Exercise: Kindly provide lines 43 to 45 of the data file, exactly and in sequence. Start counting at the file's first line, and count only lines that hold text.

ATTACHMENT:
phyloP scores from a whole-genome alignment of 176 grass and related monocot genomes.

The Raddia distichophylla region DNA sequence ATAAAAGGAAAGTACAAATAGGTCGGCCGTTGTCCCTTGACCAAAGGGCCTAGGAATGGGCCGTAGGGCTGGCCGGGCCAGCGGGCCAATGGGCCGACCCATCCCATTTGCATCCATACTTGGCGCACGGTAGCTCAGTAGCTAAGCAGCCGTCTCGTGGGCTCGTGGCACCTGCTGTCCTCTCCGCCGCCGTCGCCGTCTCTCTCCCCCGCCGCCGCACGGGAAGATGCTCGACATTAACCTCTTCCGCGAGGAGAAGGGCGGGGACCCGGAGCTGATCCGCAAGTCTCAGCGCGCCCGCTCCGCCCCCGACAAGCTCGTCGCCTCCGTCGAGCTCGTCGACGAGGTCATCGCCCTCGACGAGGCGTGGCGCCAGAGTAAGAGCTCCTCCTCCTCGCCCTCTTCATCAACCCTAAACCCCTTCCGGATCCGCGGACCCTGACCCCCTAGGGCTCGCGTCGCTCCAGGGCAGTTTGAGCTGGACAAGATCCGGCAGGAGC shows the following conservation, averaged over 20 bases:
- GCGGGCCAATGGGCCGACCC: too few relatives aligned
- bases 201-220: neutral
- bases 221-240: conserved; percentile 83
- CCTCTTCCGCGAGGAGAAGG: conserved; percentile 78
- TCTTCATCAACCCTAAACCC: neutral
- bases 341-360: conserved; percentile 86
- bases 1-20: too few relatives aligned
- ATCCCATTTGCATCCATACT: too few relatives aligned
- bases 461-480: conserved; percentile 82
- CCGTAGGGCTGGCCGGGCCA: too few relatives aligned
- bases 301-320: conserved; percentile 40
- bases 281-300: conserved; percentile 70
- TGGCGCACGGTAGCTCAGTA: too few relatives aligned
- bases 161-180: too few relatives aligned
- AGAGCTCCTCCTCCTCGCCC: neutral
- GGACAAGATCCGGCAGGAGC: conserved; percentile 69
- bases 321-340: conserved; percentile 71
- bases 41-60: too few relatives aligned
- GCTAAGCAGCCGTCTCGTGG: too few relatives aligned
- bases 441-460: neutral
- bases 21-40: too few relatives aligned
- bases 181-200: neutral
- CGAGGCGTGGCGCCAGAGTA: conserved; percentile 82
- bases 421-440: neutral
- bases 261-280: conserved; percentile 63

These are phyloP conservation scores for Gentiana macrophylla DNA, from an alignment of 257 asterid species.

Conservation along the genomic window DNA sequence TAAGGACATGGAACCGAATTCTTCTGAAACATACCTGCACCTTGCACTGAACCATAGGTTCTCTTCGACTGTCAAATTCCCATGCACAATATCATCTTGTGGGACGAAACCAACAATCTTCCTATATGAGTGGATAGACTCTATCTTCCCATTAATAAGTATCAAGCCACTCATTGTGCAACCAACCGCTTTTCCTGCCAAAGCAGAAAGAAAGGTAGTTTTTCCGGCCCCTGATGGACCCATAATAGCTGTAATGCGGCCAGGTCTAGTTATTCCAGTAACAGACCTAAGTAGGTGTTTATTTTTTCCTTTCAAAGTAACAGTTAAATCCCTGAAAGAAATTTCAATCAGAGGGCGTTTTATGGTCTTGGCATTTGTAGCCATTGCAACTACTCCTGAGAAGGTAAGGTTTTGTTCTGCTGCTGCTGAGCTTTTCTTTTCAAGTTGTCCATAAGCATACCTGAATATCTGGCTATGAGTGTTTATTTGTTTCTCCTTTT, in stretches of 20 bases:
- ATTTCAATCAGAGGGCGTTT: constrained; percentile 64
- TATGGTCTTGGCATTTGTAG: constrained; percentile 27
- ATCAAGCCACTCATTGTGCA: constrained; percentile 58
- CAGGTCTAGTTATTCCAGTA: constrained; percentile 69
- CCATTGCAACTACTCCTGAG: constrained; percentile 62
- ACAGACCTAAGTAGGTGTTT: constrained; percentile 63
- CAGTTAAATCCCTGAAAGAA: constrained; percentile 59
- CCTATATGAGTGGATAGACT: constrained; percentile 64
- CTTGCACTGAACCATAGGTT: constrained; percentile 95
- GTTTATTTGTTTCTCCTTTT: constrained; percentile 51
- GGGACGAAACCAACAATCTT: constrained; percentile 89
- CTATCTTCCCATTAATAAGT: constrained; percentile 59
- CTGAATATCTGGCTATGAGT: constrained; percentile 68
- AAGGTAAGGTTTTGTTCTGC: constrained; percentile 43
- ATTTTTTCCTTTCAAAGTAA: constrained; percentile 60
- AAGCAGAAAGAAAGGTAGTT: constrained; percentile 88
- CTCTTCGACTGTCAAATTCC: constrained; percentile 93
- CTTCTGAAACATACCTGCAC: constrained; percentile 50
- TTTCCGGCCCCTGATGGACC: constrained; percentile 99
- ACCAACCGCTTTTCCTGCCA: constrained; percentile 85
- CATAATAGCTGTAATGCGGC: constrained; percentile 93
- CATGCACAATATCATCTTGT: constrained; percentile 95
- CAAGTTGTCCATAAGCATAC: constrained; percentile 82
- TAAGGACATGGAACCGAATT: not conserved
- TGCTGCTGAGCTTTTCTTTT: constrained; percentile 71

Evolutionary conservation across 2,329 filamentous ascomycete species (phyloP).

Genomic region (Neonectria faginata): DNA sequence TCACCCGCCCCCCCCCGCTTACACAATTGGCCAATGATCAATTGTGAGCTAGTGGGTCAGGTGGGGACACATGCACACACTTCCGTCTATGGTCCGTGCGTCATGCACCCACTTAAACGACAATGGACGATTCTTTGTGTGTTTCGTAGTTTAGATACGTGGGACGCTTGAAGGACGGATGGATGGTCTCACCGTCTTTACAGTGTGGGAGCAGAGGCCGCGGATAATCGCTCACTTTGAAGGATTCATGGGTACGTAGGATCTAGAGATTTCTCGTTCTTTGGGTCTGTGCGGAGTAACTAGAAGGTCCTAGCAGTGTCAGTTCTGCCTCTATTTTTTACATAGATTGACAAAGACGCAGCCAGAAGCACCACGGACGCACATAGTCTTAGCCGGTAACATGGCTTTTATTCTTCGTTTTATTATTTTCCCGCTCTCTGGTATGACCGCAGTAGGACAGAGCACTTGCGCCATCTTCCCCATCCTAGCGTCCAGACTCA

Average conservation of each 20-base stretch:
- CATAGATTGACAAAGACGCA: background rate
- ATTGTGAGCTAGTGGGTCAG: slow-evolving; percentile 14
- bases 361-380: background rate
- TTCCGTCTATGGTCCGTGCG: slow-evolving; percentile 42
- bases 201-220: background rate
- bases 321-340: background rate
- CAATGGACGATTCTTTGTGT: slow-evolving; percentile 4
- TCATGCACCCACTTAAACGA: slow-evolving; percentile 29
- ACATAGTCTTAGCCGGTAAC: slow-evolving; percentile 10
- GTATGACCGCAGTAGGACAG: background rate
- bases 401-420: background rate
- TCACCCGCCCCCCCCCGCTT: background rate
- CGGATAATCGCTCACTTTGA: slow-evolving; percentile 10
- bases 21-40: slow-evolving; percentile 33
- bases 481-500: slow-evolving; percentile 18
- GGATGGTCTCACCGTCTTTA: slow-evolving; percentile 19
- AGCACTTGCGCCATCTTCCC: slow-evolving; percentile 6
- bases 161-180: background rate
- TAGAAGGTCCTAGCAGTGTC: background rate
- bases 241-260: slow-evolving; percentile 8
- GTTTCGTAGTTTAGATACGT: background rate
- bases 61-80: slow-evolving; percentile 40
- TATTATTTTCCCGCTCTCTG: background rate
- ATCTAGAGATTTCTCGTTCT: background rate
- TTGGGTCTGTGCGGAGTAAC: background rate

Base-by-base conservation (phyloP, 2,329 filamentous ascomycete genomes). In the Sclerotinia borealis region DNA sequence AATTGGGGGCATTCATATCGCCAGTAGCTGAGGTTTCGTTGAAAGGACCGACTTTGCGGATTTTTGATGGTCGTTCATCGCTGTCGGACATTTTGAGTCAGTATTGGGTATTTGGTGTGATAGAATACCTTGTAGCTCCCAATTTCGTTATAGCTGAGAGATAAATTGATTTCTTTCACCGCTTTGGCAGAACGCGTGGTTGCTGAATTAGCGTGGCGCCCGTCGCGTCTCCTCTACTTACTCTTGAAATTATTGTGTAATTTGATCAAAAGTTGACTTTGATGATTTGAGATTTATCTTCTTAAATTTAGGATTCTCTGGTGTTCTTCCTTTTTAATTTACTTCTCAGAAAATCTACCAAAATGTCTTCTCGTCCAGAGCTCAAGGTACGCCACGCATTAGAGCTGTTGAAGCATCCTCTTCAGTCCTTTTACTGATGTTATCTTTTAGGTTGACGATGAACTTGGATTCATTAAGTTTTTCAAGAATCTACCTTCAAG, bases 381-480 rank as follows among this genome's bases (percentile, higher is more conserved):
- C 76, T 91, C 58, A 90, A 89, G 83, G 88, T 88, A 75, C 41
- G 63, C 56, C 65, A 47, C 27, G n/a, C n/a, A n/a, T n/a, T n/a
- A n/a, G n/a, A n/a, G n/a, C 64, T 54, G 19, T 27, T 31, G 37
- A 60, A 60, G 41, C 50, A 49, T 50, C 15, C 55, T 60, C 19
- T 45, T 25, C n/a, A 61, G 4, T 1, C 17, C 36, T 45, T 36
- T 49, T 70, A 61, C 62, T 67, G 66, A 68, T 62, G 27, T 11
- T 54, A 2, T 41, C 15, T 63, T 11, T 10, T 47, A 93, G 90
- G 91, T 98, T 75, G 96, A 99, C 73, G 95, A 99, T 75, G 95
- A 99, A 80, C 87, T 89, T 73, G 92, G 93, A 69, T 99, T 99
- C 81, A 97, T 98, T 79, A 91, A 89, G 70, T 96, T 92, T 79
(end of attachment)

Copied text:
- AAGGTAAGGTTTTGTTCTGC: constrained; percentile 43
- ATTTTTTCCTTTCAAAGTAA: constrained; percentile 60
- AAGCAGAAAGAAAGGTAGTT: constrained; percentile 88